`Flexible' jobs seen as future face of labour of the future

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Economics Correspondent

Nearly half the workforce could be covered by ``flexible'' arrangements such as temporary contracts, self-employment and part-time jobs in 10 years' time, according to a report published today by a leading consultancy.

Flexible working has increased a lot since employment-law deregulation started in the 1980s. The number of people employed in one of these ways will rise to 12.8 million in 10 years, or nearly half the workforce, says the report, by Business Strategies (BSL). This compares with 10.9 million last year.

It reflects the big advantages to employers of such arrangements. Firms can push the impact of a business downturn on to workers by ending contracts or cutting part-time hours. Flexible workers are also more likely to meet the costs of everything from their pension and sick pay to their car and training courses.

BSL predicts the spread of flexible arrangements will boost the growth of suitable financial services. These include mortgages that allow payment "holidays" - one of the demands for change in the housing market made by the Labour leader, Tony Blair, this week.

The growth of flexible work patterns will be driven by temporary work, the report says. It foresees 2.5 million people in different forms of short-term employment by 2005, a million more than last year. ``There are clearly very strong upward trends,'' said Richard Holt, the report's author.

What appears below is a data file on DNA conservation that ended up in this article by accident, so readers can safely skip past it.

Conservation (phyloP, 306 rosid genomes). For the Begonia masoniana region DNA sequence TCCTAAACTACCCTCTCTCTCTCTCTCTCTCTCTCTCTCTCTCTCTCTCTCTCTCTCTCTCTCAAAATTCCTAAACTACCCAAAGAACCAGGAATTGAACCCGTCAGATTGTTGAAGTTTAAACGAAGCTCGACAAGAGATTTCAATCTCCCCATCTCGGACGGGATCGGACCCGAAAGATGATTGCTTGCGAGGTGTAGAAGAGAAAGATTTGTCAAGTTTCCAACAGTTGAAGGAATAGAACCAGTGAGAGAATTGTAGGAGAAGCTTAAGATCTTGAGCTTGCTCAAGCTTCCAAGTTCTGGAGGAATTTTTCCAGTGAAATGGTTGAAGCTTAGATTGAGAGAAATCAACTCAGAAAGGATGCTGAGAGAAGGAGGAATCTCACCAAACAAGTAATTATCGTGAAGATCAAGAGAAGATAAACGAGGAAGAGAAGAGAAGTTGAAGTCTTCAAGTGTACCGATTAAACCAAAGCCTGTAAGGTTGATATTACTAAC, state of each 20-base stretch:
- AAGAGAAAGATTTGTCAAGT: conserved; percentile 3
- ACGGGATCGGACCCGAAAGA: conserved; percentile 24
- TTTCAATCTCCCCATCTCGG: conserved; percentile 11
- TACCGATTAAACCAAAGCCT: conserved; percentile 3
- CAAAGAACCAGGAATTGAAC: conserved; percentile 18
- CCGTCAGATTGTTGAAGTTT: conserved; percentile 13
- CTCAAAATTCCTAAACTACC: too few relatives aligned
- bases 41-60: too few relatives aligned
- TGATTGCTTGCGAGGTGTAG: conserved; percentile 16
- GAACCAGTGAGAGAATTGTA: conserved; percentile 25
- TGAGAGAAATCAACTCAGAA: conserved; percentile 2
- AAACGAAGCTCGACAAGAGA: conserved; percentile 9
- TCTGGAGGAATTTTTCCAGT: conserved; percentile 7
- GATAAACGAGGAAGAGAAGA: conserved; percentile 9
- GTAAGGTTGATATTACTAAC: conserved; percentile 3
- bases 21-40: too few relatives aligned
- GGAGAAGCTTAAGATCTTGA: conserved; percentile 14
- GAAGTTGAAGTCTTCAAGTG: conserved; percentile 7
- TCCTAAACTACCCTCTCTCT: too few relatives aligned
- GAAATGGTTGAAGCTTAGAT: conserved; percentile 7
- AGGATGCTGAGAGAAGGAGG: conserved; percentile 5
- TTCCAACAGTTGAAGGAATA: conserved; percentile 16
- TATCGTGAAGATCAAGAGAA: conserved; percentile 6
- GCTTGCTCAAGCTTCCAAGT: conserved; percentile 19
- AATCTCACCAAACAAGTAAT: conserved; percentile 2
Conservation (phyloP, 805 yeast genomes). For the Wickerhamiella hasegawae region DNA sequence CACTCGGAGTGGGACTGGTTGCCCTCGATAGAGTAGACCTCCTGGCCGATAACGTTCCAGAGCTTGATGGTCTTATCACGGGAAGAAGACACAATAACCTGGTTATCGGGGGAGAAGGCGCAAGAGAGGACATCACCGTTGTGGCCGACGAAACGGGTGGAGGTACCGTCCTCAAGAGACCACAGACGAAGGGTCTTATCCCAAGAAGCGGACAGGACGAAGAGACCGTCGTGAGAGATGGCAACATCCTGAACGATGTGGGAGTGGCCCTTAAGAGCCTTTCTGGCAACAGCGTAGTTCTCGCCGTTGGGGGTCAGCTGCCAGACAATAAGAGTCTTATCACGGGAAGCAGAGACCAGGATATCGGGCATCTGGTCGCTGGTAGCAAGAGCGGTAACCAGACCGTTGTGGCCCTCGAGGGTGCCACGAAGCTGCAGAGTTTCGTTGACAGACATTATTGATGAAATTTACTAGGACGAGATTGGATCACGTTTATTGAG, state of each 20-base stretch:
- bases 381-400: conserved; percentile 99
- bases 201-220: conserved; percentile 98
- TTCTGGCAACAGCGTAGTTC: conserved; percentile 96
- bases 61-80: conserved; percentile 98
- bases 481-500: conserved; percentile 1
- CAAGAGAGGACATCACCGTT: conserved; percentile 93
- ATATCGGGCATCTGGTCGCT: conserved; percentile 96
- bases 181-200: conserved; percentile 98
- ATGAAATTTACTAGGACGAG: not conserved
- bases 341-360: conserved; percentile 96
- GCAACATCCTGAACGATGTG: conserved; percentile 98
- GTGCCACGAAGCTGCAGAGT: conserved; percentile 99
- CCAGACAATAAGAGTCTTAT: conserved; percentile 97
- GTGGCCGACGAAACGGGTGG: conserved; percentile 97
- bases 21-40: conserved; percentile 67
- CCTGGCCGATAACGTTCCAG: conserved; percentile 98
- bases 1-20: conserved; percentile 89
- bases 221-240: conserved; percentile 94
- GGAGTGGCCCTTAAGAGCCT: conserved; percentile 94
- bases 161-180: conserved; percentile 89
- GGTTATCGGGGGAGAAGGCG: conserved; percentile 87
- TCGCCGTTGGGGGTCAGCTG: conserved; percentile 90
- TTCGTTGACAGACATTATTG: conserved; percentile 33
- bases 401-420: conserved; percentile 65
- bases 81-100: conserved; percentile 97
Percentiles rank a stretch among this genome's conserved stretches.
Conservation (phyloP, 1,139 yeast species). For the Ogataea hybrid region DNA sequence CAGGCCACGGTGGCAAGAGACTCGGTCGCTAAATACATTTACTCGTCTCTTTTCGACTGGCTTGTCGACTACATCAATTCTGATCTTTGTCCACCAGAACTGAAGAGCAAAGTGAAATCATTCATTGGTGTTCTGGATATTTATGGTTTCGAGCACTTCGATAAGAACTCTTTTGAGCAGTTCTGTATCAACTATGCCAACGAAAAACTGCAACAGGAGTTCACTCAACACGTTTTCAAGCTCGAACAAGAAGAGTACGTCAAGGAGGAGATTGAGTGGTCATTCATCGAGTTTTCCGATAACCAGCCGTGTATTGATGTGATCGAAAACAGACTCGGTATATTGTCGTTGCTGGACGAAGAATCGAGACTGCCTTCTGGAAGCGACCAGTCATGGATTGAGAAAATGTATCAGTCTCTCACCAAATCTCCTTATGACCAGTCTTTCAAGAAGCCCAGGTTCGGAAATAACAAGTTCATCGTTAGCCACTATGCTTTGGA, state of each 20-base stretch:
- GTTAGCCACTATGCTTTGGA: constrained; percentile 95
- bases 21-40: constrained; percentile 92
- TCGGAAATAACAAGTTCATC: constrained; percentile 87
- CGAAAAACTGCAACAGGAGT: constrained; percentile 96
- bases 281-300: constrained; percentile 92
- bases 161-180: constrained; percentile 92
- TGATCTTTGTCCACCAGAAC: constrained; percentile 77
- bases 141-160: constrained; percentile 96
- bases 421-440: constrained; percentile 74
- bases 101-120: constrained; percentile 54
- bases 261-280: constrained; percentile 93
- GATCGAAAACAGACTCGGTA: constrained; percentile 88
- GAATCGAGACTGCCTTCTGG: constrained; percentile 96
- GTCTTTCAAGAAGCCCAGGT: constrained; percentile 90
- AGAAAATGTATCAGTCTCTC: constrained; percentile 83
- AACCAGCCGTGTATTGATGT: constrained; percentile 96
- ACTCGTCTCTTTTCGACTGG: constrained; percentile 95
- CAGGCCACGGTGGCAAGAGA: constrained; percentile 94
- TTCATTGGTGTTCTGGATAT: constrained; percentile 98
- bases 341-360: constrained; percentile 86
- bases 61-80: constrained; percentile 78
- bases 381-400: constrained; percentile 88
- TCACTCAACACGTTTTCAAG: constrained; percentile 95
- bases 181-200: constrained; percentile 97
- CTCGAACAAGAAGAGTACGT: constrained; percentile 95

But he expects self-employment and part-time work to continue to grow, although at slower rates than for the past decade. Self-employment is likely to rise from 3.3 million today to 3.6 million in 10 years. The number of part-timers, the biggest category of flexible arrangement, will rise from 6.1 million to 6.7 million.

Most part-timers and temporary workers are women, but most of those in self-employment are men. Men also account for the bulk of the new growth in temporary jobs.

This growth is taking place mainly in service industries such as services contracted out from the public sector, telecommunications and financial services. The report says: ``One reason why temporary employment has spread further and faster in some sectors than others is unionisation.''

However, it adds that the phenomenon is spreading rapidly in some areas of manufacturing, especially engineering and the metals, minerals and chemicals sector. It cites as an example Compaq's manufacturing plant at Erskine, which employs a core workforce of 1,500 and 700 on contracts.